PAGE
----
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How your SMBs can navigate an environment of persistent inflation

Global inflation spiked in 2021 as the world started to come to grips with the impact of pandemic-related supply chain disruptions and government stimulus and has remained high since then. Although many economists forecasted that the global situation would change in the first half of 2024, it seems likely that inflation will remain elevated longer than expected.

By South Africa’s historical standards, consumer inflation isn’t anywhere near historical highs and has subsided since 2022. We are also more accustomed to higher inflation than most developed countries. Nonetheless, South Africa is affected by a global cost of living crisis. Prices of services and goods such as electricity, food, healthcare, education, and municipal tariffs are climbing far faster than headline inflation.

Furthermore, the South African Reserve Bank (SARB) won’t start to decrease interest rates until the global inflation narrative changes—meaning higher borrowing costs for SMBs. SARB recently decided to leave the repo rate at 8.25% noting that headline inflation was expected to reach the midpoint of its target range of 4.5% at the end of 2025. This is later than previously forecast.

This environment of sticky inflation is challenging for small and medium businesses (SMBs) that are already struggling in a low-growth environment.  Higher costs of living mean that SMBs’ customers have less money to spend in real terms, which makes it difficult for them to grow their businesses. At the same time, higher input costs threaten to erode their profits because they have limited scope to increase their prices.

In response to this reality, every SMB must take steps to manage how higher prices affect its bottom line and cash flow. There are some difficult trade-offs to be made, but businesses that navigate these challenging times will be stronger when they emerge on the other side. Here are a few ways that your business can survive and even thrive through times of low growth and higher costs:

  1. Sharpen your financial systems and processes

One of the keys to navigating economic uncertainty is keeping your finger on your business’s financial pulse. A cloud-based finance software solution will provide you with the financial insights you need to understand how inflation is affecting revenues and profits. You’ll be able to run budgets and forecasts that help you anticipate how inflation will affect your margins or how raising prices could affect sales. These insights will enable you to make wise choices about cutting costs and increasing your prices.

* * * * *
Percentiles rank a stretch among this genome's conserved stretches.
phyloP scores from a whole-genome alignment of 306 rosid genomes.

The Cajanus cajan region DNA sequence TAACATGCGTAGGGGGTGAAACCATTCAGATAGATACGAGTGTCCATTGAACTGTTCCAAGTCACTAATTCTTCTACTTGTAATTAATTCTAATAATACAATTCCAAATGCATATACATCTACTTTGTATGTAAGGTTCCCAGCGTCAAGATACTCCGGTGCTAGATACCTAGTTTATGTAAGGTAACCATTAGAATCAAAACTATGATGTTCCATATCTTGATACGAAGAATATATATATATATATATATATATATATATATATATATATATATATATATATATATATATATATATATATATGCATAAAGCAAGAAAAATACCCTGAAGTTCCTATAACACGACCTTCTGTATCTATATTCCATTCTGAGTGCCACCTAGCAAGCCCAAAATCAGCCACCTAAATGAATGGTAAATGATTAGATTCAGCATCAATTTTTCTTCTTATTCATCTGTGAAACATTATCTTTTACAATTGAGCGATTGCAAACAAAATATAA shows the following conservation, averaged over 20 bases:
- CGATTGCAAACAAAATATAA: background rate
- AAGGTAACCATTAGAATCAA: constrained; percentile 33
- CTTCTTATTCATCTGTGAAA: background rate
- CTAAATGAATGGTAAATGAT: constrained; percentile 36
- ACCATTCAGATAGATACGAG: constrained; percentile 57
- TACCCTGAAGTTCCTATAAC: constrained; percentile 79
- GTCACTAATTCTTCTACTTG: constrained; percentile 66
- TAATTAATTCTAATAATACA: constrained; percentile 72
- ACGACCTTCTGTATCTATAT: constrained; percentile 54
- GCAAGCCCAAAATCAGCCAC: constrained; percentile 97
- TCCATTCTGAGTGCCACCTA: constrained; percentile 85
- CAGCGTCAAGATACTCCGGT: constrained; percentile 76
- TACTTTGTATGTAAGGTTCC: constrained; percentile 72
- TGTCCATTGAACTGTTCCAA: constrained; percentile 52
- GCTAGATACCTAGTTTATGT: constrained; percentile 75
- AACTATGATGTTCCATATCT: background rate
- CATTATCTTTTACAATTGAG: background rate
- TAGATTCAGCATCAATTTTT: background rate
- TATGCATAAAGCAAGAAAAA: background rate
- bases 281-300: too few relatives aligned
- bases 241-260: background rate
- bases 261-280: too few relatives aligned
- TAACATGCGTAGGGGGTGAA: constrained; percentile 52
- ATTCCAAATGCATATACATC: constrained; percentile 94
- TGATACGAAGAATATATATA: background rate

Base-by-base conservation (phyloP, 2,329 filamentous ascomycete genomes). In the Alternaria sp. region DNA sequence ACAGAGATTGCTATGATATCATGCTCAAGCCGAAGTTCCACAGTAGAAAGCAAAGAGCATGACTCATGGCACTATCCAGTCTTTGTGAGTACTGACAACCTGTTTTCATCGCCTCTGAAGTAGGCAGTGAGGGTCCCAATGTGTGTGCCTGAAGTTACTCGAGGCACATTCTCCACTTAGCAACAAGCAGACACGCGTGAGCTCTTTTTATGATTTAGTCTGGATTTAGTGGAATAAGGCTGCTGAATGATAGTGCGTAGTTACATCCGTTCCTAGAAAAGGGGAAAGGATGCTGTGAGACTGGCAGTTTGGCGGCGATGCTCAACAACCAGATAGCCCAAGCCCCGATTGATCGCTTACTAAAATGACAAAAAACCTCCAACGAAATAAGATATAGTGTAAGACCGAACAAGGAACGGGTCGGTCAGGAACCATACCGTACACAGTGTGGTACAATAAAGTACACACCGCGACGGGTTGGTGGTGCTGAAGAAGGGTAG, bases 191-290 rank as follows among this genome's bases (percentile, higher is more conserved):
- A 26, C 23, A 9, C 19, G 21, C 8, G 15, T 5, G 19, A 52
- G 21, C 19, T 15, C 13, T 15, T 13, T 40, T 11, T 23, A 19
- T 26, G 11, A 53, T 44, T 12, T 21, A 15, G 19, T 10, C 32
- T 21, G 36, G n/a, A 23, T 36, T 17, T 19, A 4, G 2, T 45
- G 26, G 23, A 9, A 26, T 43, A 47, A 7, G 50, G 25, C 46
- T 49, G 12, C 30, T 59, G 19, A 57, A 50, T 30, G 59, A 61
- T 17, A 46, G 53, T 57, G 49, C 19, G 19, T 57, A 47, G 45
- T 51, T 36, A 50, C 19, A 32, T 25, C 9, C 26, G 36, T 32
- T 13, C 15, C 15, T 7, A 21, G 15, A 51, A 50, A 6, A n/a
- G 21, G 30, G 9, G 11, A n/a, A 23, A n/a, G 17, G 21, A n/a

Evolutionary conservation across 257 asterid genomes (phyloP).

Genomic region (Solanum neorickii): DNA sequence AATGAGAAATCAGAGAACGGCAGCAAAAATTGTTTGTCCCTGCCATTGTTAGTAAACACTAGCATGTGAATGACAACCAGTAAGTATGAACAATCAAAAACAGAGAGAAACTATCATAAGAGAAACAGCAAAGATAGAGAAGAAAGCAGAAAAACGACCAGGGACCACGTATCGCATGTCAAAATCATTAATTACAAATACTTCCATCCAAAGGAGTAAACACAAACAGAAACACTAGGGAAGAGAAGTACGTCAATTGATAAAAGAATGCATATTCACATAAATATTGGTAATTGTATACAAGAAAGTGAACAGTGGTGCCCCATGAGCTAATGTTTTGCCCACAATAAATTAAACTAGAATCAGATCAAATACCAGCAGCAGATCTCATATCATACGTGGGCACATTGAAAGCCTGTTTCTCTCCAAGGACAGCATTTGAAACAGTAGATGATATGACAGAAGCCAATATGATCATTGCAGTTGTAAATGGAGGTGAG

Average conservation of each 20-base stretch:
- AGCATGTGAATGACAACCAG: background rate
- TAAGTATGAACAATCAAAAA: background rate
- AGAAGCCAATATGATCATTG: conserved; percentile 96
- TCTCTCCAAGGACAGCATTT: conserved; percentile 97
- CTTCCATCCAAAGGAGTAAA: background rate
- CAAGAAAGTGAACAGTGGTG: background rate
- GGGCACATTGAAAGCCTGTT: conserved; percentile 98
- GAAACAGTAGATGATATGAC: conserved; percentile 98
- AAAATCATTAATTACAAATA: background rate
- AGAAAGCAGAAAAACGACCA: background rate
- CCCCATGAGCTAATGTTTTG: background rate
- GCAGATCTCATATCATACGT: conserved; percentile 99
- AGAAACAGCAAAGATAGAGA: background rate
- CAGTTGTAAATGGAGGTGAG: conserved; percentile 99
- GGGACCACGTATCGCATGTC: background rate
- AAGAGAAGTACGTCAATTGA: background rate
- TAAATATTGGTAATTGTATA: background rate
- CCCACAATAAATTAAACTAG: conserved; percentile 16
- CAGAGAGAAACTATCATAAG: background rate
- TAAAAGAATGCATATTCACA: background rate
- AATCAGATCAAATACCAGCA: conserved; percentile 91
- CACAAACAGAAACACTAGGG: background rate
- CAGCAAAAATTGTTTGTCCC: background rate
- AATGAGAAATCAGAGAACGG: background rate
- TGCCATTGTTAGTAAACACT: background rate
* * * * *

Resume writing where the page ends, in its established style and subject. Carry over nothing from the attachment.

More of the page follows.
1. Embark on a strategic cost-cutting exercise

Most businesses have spent the past few years cutting costs, but there may still be some opportunities to cut back you’re spending. One option is to look at ways of automating business processes so that your existing team has more time to focus on growing your business. Other ideas include reviewing costs for services such as insurance and telecoms when it’s time to renew contracts.

  1. Collaborate with suppliers and service providers

If you don’t have much scope to pass higher costs on to your customers, reviewing your relationships with service providers and suppliers could be one way to cope. Work with longstanding business partners to find ways to bring pricing down. If you can’t negotiate better pricing with existing suppliers and providers, consider working with them to establish more favourable payment terms.

  1. Adjust prices

Your ability to increase your prices depends on factors such as your customers’ ability and willingness to pay, how essential or unique your product or service is, and how able your competitors are to cut or maintain their existing pricing. If you operate in a competitive market and sell discretionary goods, you may have less scope to hike your prices, for example.

There are, however, many ways to tackle pricing:

  • You can charge for extras and value-adds—for instance, you can add a small charge for tomato sauce sachets at your takeaway store.
  • You can bundle services and products to increase your price—for example, offer gutter cleaning as part of your garden service.
  • You can look at cutting frills, like elaborate packaging for your artisanal beauty products.
  1. Optimise accounts receivable

Ensure that cash comes into your business as promptly as possible to reduce the need to borrow money to pay your expenses. Send invoices immediately after a sale or service completion to accelerate receivables. You could also offer customers discounts for early payments to encourage faster cash inflows. A good accounting software solution can help you automate invoicing and follow-up reminders.

Be proactive about persistent inflation

In the face of rising costs, it’s important to be proactive about managing its impact on your business. By making prudent, data-driven financial decisions, working closely with partners and customers, and exploring growth opportunities, your business can not only survive but also thrive in a challenging landscape.